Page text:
marketing strategy. There are many channels of media to use for advertising, for example
television, printed media, radio, cinema, outdoor and transport poster. Marketers use television
as the most powerful medium of communication.

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2.7 Leading Advertising agencies in the world

Here is the rundown of the top 10 advertising agencies that made significant mark in the
advertising business and has pioneered the known best practices in the advertising industry.

1. BBDO Worldwide, United States

BBDO Worldwide is one of the major three networks under the umbrella of Omnicom. BBDO
Worldwide has long been recognized as the most prestigious advertising network globally. Its
estimated total revenues for 2008 amount to $2.0B.

2. McCann Erickson, United States


McCann Erickson is the largest agency with global coverage. Its main business focuses on
traditional advertising operations. It also offers a range of innovative marketing services under
the umbrella company known internationally as McCann World group. Its estimated total
revenues for 2008 amount to $1.7 B.

3. DDB Worldwide, United States

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DDB is one of the triumvirate networks under the portfolio of Omnicom. It maintains a lower
profile compared to the other two networks that form the triumvirate network of Omnicom. Its
estimated revenues for 2008 are at $1.5 B

4. TBWA Worldwide, United States


TBWA Worldwide completes the triumvirate of networks under the Omnicom advertising
group. It is more on the non-traditional lines and usually dabbles on the “quirky” side of the
business. Its total revenues for 2008 are estimated to have reached $1.4 B.

5. Euro RSCG Worldwide, France


Euro RSCG Worldwide is one of the two major advertising agencies in France. Its global reach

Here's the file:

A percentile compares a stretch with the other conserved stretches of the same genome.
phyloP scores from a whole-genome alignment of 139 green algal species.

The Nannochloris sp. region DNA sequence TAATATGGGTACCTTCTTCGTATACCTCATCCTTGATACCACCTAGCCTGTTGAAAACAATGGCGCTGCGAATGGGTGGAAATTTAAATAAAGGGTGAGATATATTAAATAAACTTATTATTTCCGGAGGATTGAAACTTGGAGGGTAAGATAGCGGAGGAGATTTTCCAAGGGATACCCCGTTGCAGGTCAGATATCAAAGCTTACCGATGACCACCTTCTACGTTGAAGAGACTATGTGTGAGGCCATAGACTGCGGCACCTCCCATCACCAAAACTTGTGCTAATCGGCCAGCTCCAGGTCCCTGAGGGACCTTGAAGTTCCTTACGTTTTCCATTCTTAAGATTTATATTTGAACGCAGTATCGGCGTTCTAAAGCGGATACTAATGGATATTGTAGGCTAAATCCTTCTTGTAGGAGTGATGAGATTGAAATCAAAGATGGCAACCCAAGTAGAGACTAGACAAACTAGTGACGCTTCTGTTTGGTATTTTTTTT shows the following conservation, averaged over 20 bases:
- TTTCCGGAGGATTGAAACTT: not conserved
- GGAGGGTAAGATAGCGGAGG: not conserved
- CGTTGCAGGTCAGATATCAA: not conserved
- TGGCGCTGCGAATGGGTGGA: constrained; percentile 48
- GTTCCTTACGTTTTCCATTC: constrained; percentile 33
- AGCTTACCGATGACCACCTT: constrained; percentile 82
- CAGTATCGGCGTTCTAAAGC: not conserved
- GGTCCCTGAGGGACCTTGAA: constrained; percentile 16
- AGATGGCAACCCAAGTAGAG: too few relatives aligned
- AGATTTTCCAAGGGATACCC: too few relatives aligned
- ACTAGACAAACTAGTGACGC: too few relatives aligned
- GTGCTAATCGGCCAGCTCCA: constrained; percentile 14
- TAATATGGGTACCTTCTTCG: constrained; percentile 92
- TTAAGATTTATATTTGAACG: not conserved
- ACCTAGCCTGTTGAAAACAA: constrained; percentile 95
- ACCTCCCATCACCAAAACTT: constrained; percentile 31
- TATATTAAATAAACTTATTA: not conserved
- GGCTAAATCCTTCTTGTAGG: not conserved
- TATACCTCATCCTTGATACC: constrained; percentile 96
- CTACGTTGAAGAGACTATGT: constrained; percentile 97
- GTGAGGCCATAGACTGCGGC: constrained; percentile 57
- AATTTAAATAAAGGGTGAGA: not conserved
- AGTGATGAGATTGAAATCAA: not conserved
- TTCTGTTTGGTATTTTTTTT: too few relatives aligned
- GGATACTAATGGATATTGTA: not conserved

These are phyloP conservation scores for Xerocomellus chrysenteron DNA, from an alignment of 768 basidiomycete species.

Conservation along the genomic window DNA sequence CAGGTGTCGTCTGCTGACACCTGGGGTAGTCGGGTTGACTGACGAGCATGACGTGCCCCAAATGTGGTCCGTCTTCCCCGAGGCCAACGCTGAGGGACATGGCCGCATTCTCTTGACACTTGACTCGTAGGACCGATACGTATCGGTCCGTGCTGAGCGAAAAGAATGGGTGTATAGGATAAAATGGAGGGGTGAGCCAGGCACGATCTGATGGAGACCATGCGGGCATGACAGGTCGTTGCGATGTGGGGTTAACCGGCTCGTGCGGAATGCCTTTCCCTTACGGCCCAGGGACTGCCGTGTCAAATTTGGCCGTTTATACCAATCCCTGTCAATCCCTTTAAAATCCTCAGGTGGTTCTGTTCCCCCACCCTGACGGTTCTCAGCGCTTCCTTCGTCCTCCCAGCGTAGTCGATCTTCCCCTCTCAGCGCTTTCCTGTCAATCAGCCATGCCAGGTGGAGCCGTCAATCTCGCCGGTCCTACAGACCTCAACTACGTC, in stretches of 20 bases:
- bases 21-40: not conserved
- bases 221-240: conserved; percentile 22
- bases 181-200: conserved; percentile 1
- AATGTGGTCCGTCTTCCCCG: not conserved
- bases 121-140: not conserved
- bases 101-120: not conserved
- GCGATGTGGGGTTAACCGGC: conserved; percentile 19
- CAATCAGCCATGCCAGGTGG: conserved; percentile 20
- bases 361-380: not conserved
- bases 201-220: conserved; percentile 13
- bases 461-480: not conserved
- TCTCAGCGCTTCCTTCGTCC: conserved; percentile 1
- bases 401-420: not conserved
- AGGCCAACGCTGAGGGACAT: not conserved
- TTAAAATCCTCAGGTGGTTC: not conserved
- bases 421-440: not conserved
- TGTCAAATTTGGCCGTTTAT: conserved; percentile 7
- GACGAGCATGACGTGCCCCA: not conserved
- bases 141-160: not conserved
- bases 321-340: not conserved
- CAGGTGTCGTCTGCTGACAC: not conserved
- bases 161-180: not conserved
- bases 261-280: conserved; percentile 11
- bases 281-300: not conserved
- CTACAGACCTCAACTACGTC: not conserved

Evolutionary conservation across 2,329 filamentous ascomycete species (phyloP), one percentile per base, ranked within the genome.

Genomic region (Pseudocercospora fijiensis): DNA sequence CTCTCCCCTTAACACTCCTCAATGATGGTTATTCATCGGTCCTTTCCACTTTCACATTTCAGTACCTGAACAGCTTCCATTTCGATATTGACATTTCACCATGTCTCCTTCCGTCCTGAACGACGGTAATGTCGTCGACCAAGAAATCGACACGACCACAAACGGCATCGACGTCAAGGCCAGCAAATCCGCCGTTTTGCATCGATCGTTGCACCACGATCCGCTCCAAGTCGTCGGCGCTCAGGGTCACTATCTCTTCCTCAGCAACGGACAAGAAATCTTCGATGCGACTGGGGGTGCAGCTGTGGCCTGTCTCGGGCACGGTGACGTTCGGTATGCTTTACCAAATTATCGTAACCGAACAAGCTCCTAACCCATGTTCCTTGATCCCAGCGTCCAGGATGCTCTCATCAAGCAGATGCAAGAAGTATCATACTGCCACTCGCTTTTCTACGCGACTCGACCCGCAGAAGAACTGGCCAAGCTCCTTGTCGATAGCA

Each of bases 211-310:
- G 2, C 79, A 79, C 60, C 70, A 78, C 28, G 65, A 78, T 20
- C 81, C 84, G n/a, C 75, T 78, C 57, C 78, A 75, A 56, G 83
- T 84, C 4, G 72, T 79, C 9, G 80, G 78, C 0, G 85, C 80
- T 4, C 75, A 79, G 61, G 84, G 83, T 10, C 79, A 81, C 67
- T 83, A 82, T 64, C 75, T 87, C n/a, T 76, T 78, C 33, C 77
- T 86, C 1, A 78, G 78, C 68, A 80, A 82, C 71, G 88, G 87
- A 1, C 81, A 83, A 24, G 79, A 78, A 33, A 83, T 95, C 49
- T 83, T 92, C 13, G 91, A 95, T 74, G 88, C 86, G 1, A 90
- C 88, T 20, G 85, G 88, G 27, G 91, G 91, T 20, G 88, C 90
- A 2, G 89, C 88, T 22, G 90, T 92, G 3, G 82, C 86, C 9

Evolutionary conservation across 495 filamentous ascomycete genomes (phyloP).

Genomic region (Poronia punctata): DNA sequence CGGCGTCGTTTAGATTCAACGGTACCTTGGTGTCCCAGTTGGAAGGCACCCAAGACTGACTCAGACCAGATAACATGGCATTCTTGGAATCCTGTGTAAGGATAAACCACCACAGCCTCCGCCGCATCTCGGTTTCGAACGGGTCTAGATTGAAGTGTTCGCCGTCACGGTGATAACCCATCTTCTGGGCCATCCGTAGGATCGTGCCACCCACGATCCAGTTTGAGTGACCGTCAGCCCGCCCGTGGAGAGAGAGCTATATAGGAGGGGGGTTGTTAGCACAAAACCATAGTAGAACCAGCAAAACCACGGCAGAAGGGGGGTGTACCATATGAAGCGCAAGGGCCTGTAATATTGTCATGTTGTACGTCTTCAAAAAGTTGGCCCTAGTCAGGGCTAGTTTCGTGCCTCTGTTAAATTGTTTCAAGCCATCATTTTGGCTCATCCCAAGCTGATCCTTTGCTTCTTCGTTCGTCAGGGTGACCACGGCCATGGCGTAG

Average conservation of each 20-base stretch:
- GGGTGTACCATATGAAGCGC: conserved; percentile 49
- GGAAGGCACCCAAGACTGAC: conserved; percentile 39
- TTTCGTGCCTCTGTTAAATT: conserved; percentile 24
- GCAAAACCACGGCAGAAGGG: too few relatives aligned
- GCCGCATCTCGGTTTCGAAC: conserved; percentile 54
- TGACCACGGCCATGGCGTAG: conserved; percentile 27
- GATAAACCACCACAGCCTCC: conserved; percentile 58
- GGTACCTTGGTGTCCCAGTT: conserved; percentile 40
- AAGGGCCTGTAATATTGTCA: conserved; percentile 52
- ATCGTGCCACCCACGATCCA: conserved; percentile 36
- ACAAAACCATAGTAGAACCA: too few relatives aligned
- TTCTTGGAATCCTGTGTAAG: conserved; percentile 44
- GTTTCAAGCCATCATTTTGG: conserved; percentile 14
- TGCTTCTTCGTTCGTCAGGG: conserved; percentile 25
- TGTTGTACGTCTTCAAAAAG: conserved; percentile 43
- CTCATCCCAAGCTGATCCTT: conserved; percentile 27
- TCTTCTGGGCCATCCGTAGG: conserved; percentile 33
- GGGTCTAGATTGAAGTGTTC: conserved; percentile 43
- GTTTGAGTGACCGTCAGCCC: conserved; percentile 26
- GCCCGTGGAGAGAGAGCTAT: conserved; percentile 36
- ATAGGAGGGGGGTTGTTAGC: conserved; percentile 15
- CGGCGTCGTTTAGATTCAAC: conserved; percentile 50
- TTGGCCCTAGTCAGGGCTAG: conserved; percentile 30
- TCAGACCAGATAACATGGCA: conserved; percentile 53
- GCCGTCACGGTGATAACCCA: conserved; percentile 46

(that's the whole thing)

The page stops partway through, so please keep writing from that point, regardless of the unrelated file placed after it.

covers about 75 countries. After growing through some organizational challenges, Euro RSCG
Worldwide returned to the global scene under a new management group and immediately earned
recognition in major publication in the UK and the US. Its estimated 2008 revenues are placed at
$1.2B.

6. JWT Worldwide, United States


JWT is sort of a legend in the advertising world. It is recognized as the first advertising agency
that was ever organized. The advertising agency implemented major and strategic changes. Its
estimated revenues for 2008 are about $1.2 B.

7. Y & R Advertising, United States


Y & R Brands is the umbrella organization of several leading marketing service companies
which include leading agencies Y & R and direct marketing outfit Wunderman. It is a 100%
subsidiary of WPP although it maintains a fairly self contained operation. It has gone through
difficult stages in its operations primarily to the disparate performance of the member agencies.
The estimated revenues for 2008 of Y & R are placed at $ 1.1 B.

8. Publicis Worldwide

26
Publicis Worldwide is the biggest ad network under the umbrella group Publicis Groupe which
also includes Saatchi & Saatchi and the Leo Burnett advertising network. It has made significant
inroads in its ranking with strategic acquisitions.

9. DraftFCB, United States


DraftFCB officially started business operations in 2006. Its core business is the integrated
marketing business portfolio focusing on a wide range of specialties and disciplines. Its
estimated volume of business for 2008 is about $955 M.

10. Wisdek, Canada


Wisdek is one of the emerging and leading online marketing and advertising outfits. It is
renowned for innovative and creative marketing solutions designed for companies that are
highly reliant on the Internet. It broke ground in 1998 and has since then been focusing on